Adventures with Comcast: Part ohnoesnotanotherone in an ongoing series
Regular readers of this blog (yes, both of you!) may remember
directory that this post appears in as the collection of my Comcastic (yeah
right) experiences with my ISP.
But I think this week may top everything. I'll just try to jot down some notes before I forget all the gory details:
- On Tuesday, I edited one of the internal
nvram configuration variables of my
trusted wrt54g router in order to add
the older daughter's shiny new iPod Touch to the set of 'permitted' MAC addresses.
This router, running a custom Linux variant called OpenWRT
had essentially not been upgraded since I first installed it, and still required a quick reboots after updating of
configuration values. However, that worked fairly flawelessly for 4 1/2 years. Until Tuesday.
Upon reboot, I got what appeared to be an invalid network setup from the cable modem. IP and Gateway assigned ,
but no DNS and no ability to ping anywhere. Crap. So I fiddled with this all evening, including a service call to
Comcast but to no avail. When a laptop was directly plugged into the cable modem, it got correct settings albeit on
a completely different subnet. So for the next day, we left one machine directly plugged so that my wife could at
Somehow it became apparent that waiting insanely long for the router to remain powered-down -- and we're talking
five minutes or longer -- helped. So by now we were suspecting the cable modem. I use a standard Motorola SB5101 I
once had to buy in a rush
because of the Comcastic ones
who all of a sudden changed their minimum requirements which meant they would no longer connect to my existing
modem. Anyway. So on Wednesday I called Motorola and had a decent service call with them but as I was at work I
couldn't follow up with part numbers etc pp. At least I learned that I seem to have two months of the two-year
So by Wednesday evening I decided to fall back to the
really cheap and old
Speedstream router I had used before the Linksys wrt54g. That worked, albeit sloooooowly. Wired and wireless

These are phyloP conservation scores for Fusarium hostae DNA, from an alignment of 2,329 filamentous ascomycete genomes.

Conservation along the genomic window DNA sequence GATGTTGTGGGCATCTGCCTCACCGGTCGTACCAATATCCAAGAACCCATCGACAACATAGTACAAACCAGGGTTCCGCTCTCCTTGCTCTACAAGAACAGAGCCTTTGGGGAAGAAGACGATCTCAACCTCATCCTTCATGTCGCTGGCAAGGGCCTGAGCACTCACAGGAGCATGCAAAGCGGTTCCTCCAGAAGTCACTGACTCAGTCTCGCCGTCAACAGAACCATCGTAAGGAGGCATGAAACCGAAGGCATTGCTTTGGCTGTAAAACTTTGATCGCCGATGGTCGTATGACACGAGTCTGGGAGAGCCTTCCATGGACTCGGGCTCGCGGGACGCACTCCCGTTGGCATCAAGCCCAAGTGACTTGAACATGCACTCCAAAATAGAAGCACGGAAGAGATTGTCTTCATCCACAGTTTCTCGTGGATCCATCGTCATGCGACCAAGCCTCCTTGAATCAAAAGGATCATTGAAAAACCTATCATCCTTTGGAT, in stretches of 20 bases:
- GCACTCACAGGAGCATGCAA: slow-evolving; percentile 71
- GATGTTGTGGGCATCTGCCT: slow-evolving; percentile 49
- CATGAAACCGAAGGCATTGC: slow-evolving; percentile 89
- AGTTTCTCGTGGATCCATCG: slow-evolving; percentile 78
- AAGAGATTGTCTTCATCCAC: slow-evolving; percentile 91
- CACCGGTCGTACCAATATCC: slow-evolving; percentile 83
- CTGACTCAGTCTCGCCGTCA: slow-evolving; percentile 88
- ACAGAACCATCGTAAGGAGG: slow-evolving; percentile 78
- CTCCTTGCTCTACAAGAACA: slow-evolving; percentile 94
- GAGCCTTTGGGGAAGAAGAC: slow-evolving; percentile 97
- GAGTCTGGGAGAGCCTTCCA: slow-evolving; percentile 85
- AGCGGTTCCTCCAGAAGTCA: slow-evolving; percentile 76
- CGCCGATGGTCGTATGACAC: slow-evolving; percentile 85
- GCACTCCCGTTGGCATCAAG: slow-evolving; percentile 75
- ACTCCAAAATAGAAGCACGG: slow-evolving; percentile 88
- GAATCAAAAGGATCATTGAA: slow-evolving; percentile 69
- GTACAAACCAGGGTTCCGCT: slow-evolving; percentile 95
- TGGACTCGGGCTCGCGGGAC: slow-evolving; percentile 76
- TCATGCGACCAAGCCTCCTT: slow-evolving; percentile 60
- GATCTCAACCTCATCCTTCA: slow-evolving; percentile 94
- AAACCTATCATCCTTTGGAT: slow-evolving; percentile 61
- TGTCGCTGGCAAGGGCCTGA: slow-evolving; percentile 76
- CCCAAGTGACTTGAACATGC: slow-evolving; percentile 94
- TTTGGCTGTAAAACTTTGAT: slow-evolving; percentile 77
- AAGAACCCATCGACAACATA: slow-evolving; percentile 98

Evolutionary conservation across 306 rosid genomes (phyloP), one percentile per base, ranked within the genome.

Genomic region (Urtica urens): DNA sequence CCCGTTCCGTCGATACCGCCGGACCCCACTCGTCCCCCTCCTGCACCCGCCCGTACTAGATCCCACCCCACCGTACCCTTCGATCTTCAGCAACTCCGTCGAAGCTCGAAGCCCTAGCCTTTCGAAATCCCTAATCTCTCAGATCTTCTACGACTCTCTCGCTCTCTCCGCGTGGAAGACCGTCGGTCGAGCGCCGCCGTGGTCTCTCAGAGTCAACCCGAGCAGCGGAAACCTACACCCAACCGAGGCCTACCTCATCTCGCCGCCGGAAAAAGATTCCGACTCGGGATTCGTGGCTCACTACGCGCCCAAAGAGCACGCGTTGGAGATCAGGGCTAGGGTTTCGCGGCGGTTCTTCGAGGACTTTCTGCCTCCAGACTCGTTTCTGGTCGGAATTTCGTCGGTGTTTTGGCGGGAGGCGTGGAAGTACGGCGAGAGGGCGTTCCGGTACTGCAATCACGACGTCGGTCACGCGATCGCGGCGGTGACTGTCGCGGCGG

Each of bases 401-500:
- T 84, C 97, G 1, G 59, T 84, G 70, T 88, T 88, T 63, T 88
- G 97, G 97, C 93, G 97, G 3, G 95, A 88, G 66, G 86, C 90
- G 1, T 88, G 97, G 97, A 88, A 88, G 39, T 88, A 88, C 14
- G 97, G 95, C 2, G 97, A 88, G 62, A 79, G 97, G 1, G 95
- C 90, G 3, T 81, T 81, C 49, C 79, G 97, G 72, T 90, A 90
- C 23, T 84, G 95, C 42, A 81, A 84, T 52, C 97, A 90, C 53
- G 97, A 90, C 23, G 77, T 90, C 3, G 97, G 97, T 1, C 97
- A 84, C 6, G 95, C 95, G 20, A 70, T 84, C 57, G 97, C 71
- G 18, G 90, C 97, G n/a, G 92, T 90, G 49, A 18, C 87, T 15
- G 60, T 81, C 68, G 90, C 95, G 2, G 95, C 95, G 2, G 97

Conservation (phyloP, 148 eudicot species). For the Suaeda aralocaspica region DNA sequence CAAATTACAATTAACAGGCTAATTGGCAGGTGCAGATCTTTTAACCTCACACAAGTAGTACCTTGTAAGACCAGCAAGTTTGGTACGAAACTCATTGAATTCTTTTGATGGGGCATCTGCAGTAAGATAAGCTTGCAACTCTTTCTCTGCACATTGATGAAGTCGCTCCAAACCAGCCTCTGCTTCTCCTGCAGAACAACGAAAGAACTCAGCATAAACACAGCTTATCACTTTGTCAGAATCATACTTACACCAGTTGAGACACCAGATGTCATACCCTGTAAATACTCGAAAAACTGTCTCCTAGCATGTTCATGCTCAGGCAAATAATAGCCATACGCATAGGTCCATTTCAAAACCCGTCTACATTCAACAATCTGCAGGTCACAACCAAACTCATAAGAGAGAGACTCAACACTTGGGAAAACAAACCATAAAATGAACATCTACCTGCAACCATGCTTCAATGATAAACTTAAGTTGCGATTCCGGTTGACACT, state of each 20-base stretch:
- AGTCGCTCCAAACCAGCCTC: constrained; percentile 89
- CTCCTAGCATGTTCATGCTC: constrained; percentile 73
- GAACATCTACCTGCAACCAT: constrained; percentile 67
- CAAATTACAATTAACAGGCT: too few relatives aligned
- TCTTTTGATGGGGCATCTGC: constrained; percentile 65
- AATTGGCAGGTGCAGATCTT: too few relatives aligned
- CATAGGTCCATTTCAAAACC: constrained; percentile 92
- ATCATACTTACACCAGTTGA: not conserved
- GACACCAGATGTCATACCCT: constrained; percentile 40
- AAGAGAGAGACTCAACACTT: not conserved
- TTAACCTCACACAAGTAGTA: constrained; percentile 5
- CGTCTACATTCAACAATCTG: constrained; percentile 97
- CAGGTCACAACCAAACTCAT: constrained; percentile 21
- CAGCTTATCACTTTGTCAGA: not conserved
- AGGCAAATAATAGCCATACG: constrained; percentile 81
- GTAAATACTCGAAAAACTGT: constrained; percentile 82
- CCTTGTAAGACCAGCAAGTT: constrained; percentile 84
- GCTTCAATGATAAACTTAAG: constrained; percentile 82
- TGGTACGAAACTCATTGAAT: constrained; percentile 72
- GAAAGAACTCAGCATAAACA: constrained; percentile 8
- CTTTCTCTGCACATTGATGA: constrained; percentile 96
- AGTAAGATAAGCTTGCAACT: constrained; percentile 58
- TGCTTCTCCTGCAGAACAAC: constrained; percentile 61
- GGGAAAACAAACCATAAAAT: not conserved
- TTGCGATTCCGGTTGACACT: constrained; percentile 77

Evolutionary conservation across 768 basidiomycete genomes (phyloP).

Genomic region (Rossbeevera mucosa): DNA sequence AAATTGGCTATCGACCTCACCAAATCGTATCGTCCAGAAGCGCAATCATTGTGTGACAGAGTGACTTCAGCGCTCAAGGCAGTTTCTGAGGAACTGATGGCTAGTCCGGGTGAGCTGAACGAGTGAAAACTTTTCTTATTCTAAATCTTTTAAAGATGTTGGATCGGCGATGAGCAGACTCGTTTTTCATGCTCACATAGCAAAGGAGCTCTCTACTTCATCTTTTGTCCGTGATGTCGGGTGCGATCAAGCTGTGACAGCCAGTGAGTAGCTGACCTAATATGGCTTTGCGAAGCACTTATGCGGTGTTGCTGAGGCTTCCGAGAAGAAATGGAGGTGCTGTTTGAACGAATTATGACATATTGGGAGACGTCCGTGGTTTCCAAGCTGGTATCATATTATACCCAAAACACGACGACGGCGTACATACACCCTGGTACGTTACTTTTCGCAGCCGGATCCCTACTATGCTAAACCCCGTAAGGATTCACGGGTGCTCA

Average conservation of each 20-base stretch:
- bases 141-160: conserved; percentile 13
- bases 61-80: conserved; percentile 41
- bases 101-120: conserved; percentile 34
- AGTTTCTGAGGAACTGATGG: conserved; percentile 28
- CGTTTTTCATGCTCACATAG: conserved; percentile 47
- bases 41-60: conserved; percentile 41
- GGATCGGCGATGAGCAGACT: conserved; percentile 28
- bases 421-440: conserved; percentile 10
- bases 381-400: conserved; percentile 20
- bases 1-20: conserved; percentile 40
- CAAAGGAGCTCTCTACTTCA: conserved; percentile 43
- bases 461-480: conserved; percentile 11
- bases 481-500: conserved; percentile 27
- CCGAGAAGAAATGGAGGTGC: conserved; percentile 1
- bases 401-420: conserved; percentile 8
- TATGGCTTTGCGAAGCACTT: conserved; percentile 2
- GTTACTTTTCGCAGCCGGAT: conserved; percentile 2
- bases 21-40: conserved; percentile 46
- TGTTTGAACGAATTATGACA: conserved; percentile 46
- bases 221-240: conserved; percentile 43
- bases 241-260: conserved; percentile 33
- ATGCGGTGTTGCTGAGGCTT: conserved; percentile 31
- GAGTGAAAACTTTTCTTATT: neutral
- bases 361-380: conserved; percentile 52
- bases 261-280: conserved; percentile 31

ethernet, direct assignment from the cable modem. All well. But did I mention it was sloooow though?
Thursday evening was skipped as I was at the
Chicago R meeting
we organize to complement our R / Finance conferences in the spring.
Given that the cable modem worked with the old Speedstream and with directly-connected machines, I decided to
finally go for a long overdue update of the wrt54g software. So that happened on Friday, i.e. yesterday. And
similar to my
previous wrt54g notes, I needed to flash the
new software with the tftp protocol and a helper script on a laptop connected to the router. All this took a while
as I needed to remember to also send to a ping flood to the router to be able to catch the tftp request, needed to
test which of the
tftp binaries worked reliably, and whether the router prefers
.bin images over
.trx images when using the
tftp protocol. But lo and behold
this worked, and I configured a shiny new
Kamikaze aka 8.09.1 version of
This even connected to the cable modem once I helped with DNS entries.
OpenWRT generally rocks, and this new release is a lot nice than the more
bare-bones version I used to run.
Unfortunately, I had picked the bcrm47xx variant -- the 2.6.* kernel version of the OpenWRT Project's
software for my WRT device. And guess what, that one does not include wireless support due to issues with Broadcom
drivers and the kernel. Grrr. So once I had that confirmed this morning, I quickly switched to the bcrm-2.4
variant of the same 8.09.1 release. At least now I can flash from within using the
mtd command from the
But once up and running with the bcrm-2.4 release, I ran into the same issue we have had with the Motorola